Editor’s note: It’s never too early to make a forecast about 2013. So, consider this one of many predictions about what may await us when the New Year rolls around. We’ll be publishing them throughout December here at TLNT.
These days we’re bombarded with information and statistics of all types.
It’s hard to know which ones to pay attention to and which ones really are indicators of some much bigger thing that’s going on. We’ve picked out the ones we think are going to influence workplaces in the coming year.
Real estate isn’t waiting around
Traditional office space has a utilization rate of just 50 percent due to sick days, vacation, and travel — and that’s not counting wasted storage space for old papers and whatnot.
So while HR sits around and talks about whether they should introduce mobile work, real estate is moving forward with open floor plans and collaborative work environments.
Implication: HR can’t be stymied by perceived resistance to mobile work when real estate is taking action. Talent leaders would be wise to reach out to real estate and IT and figure out how they can move their initiatives forward together.
The BYOD (Bring Your Own Device) era is upon us, with IT increasingly allowing employees to use their own mobile devices. A Cisco study showed a staggering 95 percent of organizations permit employee-owned devices in the workplace, and the average number of connected devices per knowledge worker is expected to reach 3.3 by 2014.
Implication: HR can rethink some of its traditional constraints on flexibility and the access employees have when working remotely. If IT is moving toward employee-owned devices, the technology hurdle is off the table.
Americans are working longer hours than at any time since statistics have been kept, and now they are also working longer than anyone else in the industrialized world.
According to a new report from the Families and Work Institute, one in three American employees feels chronically overworked. In the national study, 89 percent of employees agreed they never seem to have enough time to get everything done. And 36 percent did not plan to take their full vacation days.
Implication: Organizations are concerned about overwork and burnout, yet the temptation is always to do more with less. We’re seeing companies focus on resiliency strategies such as reducing low value work, corporate wellness initiatives, and flexible and tele-work options. Employees who feel they have control over their own schedules are able to work harder and longer before they experience work life stress.
A leader at one large consulting firm reports that she used to lose parents when they had their second or third child. Now, she says, she’s losing employees 10 years before they have their first kids. Young professionals are opting out of the partner track because they’re not interested in the kind of lifestyle that requires.
And in another company we’re working with, we have employees asking to be in the working parent focus groups even though they haven’t had kids yet! They want to be on the forefront of the conversations and influence the organization’s direction before they have kids of their own.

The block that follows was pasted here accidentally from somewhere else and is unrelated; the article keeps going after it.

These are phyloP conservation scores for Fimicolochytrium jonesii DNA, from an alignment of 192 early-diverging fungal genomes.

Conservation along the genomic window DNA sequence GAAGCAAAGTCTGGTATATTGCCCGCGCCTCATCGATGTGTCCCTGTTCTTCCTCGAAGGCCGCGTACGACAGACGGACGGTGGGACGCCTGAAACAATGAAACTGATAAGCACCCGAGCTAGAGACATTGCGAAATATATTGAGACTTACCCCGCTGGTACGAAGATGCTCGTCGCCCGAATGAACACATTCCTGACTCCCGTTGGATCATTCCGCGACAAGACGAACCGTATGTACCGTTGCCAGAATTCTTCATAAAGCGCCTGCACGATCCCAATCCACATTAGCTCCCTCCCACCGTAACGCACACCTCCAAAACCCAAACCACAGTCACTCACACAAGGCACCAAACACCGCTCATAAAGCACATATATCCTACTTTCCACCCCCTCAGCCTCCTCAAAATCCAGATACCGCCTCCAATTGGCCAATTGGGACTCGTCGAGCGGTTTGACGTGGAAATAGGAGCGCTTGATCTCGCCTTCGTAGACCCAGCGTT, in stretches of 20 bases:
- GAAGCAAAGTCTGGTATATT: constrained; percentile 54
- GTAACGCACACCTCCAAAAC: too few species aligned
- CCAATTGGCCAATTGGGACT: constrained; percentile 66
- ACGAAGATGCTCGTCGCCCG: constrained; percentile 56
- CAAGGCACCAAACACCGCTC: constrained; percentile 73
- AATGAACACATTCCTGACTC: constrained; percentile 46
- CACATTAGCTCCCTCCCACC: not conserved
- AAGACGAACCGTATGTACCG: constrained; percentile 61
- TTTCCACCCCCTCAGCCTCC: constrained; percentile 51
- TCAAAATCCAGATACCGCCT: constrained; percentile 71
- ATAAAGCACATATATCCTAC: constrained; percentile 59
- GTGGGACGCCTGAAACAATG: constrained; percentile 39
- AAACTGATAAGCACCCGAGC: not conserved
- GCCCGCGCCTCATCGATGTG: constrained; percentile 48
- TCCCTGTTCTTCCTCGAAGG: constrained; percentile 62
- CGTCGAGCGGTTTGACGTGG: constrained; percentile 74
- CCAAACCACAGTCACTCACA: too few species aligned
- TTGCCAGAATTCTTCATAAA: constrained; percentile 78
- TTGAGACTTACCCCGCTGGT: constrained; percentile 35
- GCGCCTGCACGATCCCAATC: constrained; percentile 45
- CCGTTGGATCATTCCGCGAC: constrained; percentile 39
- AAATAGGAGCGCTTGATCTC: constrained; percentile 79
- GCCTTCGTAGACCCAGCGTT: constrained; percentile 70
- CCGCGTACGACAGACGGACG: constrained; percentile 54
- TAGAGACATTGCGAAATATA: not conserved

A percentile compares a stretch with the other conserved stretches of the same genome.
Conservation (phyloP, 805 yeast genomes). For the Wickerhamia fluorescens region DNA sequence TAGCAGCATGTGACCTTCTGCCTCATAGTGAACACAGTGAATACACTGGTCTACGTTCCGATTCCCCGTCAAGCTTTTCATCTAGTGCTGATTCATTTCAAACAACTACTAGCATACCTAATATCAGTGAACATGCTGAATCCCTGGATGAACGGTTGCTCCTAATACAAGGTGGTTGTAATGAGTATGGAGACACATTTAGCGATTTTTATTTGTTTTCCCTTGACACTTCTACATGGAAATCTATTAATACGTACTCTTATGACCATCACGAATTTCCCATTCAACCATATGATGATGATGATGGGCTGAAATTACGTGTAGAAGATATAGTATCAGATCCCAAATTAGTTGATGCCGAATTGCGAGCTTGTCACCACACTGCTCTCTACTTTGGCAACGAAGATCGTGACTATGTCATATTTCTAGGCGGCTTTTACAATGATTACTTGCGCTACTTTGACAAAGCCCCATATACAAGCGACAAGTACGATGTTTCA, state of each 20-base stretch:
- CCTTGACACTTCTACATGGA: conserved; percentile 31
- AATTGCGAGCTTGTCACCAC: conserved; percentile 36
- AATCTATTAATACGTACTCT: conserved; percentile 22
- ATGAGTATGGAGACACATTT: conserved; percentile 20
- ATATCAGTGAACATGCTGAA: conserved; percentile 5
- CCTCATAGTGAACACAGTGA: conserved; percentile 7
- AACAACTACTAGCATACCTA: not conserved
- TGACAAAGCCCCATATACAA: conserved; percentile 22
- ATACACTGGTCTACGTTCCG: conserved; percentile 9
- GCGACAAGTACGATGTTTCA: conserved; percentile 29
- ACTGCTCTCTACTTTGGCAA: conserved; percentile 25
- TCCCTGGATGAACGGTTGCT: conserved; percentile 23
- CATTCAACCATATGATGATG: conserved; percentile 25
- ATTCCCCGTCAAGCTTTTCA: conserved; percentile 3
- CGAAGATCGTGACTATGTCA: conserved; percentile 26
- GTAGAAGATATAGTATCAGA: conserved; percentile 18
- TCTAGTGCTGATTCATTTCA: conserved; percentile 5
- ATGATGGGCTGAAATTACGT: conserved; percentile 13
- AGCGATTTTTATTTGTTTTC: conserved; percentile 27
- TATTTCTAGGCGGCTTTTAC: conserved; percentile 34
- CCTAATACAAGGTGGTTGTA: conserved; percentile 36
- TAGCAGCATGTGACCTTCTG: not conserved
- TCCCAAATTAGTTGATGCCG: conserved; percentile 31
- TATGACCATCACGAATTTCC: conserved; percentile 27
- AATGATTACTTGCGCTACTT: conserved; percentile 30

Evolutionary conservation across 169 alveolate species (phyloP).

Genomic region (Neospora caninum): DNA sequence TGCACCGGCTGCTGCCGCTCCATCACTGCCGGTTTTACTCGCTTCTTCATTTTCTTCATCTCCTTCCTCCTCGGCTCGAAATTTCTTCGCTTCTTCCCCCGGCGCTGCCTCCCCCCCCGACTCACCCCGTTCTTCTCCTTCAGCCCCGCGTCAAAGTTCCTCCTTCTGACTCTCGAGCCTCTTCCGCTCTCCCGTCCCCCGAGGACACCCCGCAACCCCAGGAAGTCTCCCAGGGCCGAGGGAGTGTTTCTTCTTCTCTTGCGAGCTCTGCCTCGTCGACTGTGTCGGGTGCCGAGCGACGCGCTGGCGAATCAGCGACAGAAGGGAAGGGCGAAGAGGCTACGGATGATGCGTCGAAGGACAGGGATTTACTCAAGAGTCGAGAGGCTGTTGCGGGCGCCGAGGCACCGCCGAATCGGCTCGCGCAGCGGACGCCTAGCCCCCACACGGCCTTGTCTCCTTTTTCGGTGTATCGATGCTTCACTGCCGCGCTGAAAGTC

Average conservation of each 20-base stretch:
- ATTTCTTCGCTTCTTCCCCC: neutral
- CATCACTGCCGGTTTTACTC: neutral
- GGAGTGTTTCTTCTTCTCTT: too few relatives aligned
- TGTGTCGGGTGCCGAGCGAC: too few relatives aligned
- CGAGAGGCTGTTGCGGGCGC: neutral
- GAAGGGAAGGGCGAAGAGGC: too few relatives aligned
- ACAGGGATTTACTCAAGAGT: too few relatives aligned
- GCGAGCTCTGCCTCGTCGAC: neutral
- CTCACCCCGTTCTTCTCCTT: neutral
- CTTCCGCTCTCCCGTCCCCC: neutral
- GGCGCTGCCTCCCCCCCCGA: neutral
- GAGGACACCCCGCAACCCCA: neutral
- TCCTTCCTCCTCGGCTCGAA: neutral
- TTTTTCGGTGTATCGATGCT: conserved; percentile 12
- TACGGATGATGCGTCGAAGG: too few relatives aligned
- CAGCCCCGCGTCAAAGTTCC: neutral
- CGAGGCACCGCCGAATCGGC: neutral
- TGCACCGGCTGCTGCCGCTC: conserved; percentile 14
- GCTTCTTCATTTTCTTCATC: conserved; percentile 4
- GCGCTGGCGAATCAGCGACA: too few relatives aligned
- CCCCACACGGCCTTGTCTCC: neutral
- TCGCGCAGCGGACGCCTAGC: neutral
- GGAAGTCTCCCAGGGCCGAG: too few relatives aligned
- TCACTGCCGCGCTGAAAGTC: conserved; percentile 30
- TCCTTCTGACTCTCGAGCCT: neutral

Implication: Leading organizations are investing in new parent support programs. Your leaders might say young people just don’t want to work hard and pay their dues anymore. Fine, they can say that — or they can deal with reality. If your talent pipeline doesn’t want to work 60-hour weeks, the organization needs to adjust. It’s a “suck it up and deal with it” situation.
The “never” unemployed
Unemployment is certainly a big issue in the United States, but so is the talent shortage with an estimated 3 million jobs going unfilled. Nearly half of U.S. employers report difficulty filling mission-critical positions, including nurses, welders, IT, and engineers.
Implication: The challenges are manifold. Work will become increasingly dispersed as U.S. employers look overseas for talent — meaning managers and employees will need skills to collaborate within a remote team.
Companies will have to reshape their notion of who needs to be onsite (and how often) in order to widen their talent pool. And companies focused on “upskilling” or developing talent from within will need to re-engineer work schedules to accommodate training time.
Bye Bye Boomers
Every organization we talk to has open positions and not enough recruiters to find talent for them. They attribute it partly to the economic recovery, but also to Baby Boomer retirement. One major grocery chain we spoke with said 70 percent of its workforce will be 55 or older in the next five years.
Implication: If organizations are going to be challenged to find good talent, they’ll have to be willing to tap into new talent pools, like people looking for part-time work, job shares, and remote work. They’d do well to develop phased retirement programs that incorporate knowledge transfer and reduced schedules.